When Jurgen Klinsmann's tenure as U.S. national team coach ended in November, numerous players seemed poised to enjoy a new lease on life under Bruce Arena.
For some, that's exactly what has happened (welcome to the mix, Jorge Villafana, Dax McCarty and Matt Hedges). For others, Arena has not yet offered the fresh start they would've hoped for (sorry Benny Feilhaber and Eric Lichaj).
Then there's Darlington Nagbe and Fabian Johnson. Those two players had been regular squad members under Klinsmann, of course — but their roles presented topics for debate.
While Nagbe debuted for the U.S. in November 2015, shortly after earning his citizenship, the Portland Timbers midfielder never made a start over his 10 caps under Klinsmann. Although Johnson was a staple of the first XI, he typically played as a fullback instead of the wide midfield role he fills regularly for Borussia Monchengladbach.
Arena quickly moved to remedy those players' qualms. Nagbe has started five of six matches this year, bringing technical quality and slick movement to the flank. After sitting out March's World Cup qualifiers with a hamstring injury, Johnson got the start in midfield for the Americans' 1-1 friendly draw with Venezuela last weekend and the 2-0 qualifying win over Trinidad & Tobago on Thursday.
The USA's average formation versus Trinidad & Tobago. Note the position of Fabian Johnson (23) and Darlington Nagbe (15).
Touches taken by Johnson (left) and Nagbe (right) against Trinidad & Tobago.
Yet only Nagbe seems to be truly reaping the rewards of Arena's fresh thinking. As a static U.S. side struggled to break down Trinidad & Tobago, it was the 26-year-old who created Christian Pulisic's 52nd-minute opener with pace, control and an eye for combination play.
Nagbe finished the match with five dribbles completed — more than any other player in the three Hexagonal matches Thursday. Nagbe also led the Hex with nine duels won, as he showed a knack for tracking back and making timely interventions. When an opponent like Trinidad & Tobago manages to settle in defensively, a player like Nagbe — who can win balls in good spots and keep an opponent scrambling — is crucial.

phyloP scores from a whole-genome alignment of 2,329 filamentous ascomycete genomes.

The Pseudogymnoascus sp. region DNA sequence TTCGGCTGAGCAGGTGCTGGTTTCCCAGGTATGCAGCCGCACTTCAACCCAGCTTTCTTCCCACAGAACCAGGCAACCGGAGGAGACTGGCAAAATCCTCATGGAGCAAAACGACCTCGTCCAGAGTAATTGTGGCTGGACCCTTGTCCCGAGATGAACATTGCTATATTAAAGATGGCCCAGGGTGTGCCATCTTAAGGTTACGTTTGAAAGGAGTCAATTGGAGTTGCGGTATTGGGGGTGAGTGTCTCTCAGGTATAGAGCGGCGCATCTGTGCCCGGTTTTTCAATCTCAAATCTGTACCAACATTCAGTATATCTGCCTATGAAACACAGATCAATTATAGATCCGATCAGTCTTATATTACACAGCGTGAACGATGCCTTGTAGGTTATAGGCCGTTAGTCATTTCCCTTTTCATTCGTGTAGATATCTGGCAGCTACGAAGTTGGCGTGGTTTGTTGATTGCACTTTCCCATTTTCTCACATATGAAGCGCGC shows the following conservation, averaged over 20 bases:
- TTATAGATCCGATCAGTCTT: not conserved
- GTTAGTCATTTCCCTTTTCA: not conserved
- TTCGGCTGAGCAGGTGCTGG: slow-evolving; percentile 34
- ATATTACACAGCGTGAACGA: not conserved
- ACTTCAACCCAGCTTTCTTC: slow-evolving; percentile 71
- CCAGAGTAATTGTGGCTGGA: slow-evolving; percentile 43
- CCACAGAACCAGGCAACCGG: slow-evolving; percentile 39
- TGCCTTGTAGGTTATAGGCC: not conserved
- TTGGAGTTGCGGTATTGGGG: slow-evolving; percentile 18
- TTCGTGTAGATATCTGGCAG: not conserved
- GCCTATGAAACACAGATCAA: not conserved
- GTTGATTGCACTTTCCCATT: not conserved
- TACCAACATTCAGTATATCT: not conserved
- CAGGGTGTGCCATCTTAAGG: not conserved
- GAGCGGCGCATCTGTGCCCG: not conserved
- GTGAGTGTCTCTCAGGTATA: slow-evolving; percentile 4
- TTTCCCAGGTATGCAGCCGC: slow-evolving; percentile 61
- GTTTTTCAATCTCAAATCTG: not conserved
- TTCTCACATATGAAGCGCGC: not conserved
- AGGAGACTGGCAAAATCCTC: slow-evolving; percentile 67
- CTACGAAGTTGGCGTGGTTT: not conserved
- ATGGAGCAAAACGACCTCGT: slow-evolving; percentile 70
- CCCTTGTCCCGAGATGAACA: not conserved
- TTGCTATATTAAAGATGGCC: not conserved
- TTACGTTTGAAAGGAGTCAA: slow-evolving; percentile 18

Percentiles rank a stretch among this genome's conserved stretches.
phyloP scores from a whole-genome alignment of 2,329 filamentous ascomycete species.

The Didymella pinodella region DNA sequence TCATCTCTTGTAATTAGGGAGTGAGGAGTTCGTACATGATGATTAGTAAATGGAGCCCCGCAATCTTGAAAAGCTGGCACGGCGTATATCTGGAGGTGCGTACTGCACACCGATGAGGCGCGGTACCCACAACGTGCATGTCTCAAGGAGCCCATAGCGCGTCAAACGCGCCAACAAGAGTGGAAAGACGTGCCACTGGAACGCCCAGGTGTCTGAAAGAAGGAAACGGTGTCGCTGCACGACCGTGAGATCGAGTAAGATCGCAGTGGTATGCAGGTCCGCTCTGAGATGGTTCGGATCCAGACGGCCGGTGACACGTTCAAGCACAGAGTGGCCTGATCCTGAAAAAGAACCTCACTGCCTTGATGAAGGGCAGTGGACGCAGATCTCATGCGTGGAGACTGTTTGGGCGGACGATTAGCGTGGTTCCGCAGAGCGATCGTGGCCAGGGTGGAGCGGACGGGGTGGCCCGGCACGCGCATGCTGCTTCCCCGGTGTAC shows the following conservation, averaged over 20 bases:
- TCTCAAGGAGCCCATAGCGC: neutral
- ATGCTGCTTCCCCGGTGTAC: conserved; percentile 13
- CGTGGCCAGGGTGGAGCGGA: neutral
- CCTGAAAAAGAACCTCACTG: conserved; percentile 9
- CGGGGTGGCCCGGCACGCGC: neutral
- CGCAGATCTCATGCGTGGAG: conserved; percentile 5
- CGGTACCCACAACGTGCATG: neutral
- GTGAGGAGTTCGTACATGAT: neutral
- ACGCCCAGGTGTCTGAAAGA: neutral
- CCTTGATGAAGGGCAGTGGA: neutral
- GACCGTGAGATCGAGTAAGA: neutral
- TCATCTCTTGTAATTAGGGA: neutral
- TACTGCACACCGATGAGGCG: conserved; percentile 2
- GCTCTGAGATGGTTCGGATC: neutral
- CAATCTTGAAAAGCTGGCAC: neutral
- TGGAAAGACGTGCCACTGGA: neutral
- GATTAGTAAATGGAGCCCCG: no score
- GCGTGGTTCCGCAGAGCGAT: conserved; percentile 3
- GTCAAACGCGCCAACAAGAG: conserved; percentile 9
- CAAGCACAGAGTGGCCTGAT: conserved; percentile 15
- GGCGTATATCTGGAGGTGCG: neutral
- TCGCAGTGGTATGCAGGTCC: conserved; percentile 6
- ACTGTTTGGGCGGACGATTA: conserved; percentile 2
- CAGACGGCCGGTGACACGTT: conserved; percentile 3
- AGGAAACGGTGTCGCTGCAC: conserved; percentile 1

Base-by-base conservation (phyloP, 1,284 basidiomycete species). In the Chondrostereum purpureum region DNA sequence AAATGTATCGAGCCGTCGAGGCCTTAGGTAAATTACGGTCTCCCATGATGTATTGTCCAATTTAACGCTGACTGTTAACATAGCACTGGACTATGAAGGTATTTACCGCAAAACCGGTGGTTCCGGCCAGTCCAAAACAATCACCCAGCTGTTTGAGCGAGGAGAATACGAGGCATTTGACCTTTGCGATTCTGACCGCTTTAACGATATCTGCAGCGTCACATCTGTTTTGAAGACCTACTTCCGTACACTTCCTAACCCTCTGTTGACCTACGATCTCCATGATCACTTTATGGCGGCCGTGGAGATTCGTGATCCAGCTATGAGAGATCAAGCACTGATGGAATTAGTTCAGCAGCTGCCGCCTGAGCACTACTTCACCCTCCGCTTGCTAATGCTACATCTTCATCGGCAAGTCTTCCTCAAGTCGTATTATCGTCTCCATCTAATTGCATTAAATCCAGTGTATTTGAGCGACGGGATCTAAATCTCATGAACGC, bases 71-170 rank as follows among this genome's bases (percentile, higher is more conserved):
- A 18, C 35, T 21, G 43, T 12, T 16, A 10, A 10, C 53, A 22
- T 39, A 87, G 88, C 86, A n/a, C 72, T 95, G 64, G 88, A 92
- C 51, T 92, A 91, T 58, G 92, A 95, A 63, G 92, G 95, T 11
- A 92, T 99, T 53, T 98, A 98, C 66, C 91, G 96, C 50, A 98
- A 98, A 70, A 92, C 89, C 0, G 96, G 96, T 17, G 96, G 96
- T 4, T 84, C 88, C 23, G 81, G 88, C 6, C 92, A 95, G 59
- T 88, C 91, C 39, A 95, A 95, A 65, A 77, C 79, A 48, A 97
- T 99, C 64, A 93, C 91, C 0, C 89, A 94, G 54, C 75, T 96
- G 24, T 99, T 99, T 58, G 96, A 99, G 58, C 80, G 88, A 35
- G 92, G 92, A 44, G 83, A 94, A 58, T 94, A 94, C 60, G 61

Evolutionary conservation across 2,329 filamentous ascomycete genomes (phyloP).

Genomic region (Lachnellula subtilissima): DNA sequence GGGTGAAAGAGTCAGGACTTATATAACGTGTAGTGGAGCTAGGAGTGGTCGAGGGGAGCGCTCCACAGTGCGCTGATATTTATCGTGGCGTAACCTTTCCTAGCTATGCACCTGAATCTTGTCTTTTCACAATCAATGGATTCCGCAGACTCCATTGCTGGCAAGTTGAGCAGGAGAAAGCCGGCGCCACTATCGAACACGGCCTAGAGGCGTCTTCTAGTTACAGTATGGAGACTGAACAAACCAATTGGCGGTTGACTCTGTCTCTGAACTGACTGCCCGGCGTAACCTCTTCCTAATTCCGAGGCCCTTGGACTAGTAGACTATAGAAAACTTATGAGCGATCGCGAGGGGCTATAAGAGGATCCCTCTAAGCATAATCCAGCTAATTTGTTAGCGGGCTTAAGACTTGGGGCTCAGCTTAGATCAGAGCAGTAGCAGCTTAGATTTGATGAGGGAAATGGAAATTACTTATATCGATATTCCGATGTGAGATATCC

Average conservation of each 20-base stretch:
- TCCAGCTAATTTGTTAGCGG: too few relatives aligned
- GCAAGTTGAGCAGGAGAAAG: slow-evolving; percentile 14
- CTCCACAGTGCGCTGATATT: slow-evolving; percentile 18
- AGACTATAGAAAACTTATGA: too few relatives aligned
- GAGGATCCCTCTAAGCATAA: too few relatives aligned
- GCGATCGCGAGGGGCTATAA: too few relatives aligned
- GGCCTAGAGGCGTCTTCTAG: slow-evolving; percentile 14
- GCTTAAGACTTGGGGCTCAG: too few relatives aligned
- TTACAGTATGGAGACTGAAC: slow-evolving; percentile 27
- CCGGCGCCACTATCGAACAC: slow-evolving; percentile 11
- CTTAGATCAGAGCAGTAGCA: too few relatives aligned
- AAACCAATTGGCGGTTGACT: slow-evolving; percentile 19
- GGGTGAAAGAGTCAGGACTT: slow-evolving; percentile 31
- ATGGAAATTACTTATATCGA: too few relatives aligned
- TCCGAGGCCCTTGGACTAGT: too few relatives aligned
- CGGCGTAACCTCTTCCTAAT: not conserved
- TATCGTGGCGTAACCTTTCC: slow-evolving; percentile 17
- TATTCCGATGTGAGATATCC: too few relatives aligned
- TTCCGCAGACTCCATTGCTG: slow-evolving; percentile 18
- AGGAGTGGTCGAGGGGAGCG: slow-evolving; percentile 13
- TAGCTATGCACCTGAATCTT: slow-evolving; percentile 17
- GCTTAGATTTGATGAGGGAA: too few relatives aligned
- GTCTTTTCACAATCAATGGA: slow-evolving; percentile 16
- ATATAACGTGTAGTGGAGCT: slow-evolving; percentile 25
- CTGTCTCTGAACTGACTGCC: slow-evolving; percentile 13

On a night Nagbe completed 49 of 56 passes, Johnson was far less active — connecting on just 14 of 21 passes before coming off in the 74th minute. Although Johnson is a real threat attacking open space as a fullback, he's always been less effective creating danger for the U.S. when positioned farther up the field. His two-way work rate is admirable, and he knows how to put himself in good spots, but he's not a natural creator.
In Johnson's defense, the narrow midfield used in his only two caps under Arena is better suited to Nagbe's skill set. Perhaps we'll see Johnson reach his potential as a winger when Arena turns to a more traditional 4-4-2 or 4-2-3-1.
But for all of the criticism Klinsmann received for using players out of position, he just may have been right about Johnson's best spot on the field.
Could Arena turn to the 3-5-2?
The USA's average formation in the second half against Venezuela.
If you were to cite one miscalculation as the primary catalyst for Jurgen Klinsmann's dismissal, his use of a 3-5-2 formation in November's 2-1 loss to Mexico would be it. But could Bruce Arena use the same alignment in Sunday's trip to face El Tri at Estadio Azteca?
The U.S. personnel actually is well suited to that formation, which would provide additional defensive stability on the road. The likes of Fabian Johnson, DeAndre Yedlin, Jorge Villafana, Paul Arriola and DaMarcus Beasley are natural fits as wing backs, and there's appeal to any formation that frees up Christian Pulisic to take on a No. 10 role with two forwards to pick out in front of him.
While Klinsmann abruptly thrust the formation on his players in November, Arena auditioned the 3-5-2 for most of the second half against Venezuela. The U.S. looked plenty comfortable, with Matt Hedges flanked by Tim Ream and Omar Gonzalez in a three-man back line.
One key aspect: This formation typically requires a defensive anchor who is comfortable distributing out of the back and stepping into midfield. Hedges fit the bill last weekend, and Geoff Cameron would be a natural for the role as well.
Jozy Altidore again made an impact through his clever passing in the final third Thursday. After quietly helping facilitate three goals in March's 6-0 thrashing of Honduras, Altidore slipped in Christian Pulisic with a perfectly weighted through ball on the second tally against Trinidad & Tobago. No player in CONCACAF has created more scoring chances than Altidore's 19 this cycle. ...
Christian Pulisic has only started six of the Americans' 11 qualifiers this cycle, but that hasn't stopped him from leading CONCACAF with five assists and 18 dribbles completed. If you haven't heard, the kid is special. ...
The U.S. got stellar attacking play out of fullbacks DeAndre Yedlin and Jorge Villafana against Trinidad & Tobago. They combined to connect on 92 of 97 passes, Yedlin teed up Pulisic's opener, and Villafana led all players in the Hex on Thursday with nine crosses from open play. There were some iffy defensive moments as fatigue set in after halftime, but U.S. fans have to like what they're seeing.